Love the pattern, thanks so much. I have 19 week old Speckled Sussex that are in need of these, since the two roosters have started to be quite active!

    Question: Can you use Velcro in place of the elastic? We have some of these saddles that we ordered from someone last year and the elastic is now stretched. I don’t have a snap attacher (don’t know it’s real name, sorry!) and was wondering if Velcro would do the job and thus eliminate the stretched out elastic issue.

    So basically, this saddle is 4 layers thick (6, if you count the fusible material)? Also, how do you get the nice rounded corners on the chicken saddle?


  29. basicliving says:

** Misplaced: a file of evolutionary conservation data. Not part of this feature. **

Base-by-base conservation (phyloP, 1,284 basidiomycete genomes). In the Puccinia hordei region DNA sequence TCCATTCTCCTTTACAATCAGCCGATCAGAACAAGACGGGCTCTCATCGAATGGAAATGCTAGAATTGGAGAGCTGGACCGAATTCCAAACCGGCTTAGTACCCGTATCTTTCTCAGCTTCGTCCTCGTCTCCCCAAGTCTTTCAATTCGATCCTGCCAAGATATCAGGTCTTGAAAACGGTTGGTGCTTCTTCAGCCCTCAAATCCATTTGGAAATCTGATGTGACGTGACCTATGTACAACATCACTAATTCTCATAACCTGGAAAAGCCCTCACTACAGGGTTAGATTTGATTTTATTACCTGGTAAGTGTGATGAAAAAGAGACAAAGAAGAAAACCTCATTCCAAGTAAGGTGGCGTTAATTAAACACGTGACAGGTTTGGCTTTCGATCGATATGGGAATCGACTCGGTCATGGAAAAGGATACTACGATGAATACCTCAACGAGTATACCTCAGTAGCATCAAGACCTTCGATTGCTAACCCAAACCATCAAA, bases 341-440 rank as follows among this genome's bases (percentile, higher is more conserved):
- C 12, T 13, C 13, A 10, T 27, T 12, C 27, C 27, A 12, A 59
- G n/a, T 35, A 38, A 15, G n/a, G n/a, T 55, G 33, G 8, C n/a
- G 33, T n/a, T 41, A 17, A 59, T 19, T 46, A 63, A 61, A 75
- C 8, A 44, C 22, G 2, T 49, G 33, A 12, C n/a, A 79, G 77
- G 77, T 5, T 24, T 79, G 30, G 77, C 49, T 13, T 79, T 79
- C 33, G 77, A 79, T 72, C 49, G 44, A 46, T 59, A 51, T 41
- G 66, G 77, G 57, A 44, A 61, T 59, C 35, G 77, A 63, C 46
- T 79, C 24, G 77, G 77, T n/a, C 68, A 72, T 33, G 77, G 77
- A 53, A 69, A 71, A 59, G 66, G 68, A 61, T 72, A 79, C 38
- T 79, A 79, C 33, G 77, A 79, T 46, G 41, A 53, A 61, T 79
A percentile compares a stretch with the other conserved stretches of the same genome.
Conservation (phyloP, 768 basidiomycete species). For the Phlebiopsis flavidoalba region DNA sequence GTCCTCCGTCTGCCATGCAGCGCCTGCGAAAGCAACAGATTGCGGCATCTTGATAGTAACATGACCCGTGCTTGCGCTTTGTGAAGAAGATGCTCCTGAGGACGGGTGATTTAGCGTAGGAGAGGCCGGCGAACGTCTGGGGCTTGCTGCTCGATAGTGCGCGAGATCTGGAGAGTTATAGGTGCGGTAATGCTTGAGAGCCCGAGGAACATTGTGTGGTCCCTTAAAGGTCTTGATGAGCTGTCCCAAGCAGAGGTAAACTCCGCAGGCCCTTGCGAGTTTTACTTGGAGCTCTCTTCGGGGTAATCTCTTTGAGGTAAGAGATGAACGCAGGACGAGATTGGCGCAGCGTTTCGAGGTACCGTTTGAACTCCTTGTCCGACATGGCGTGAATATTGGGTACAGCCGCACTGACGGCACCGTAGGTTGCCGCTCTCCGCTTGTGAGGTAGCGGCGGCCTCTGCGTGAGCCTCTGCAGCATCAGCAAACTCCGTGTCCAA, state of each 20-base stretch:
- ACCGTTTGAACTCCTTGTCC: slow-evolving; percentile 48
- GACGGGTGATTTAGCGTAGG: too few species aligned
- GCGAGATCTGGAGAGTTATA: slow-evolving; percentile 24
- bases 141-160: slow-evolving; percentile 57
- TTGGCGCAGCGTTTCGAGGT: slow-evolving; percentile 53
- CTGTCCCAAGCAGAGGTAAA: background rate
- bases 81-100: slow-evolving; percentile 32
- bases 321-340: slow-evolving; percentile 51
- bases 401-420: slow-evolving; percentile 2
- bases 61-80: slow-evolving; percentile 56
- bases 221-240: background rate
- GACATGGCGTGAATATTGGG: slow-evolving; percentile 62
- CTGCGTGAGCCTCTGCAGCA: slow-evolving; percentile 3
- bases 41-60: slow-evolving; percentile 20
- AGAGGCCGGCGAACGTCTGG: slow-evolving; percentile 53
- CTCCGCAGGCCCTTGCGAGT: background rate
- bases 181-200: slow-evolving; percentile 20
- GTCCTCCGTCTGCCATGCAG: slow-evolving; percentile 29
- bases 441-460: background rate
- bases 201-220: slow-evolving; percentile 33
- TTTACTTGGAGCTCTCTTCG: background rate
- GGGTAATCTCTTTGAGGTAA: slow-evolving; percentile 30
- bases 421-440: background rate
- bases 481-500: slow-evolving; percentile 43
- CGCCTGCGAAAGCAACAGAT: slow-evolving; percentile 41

Hi Karen – I’ve never used velcro, so I’m not sure if that would work. You could use regular snaps that you sew on if you don’t have a tool.

    Once folded in half and sewn, the saddle is 4 layers thick – including the fusible interfacing. You iron the fusible interfacing to the material, and fold it in half before sewing. I rounded the corners with scissors before sewing 🙂

    I hope yours turn out!

  30. For pecking – find black salve. Rub it on the hens – it is black and will make the hens look dirty and stick to your fingers of you have the right stuff – and this should offend their senses as well as heal the bald patches.

  31. IF you have the right stuff
    not necessarily for people….
    but it sure works for a million things on the livestock – especially the chickens

  32. KarenG (a.k.a the second Karen listed) says:

    Thanks for the answers, basicliving.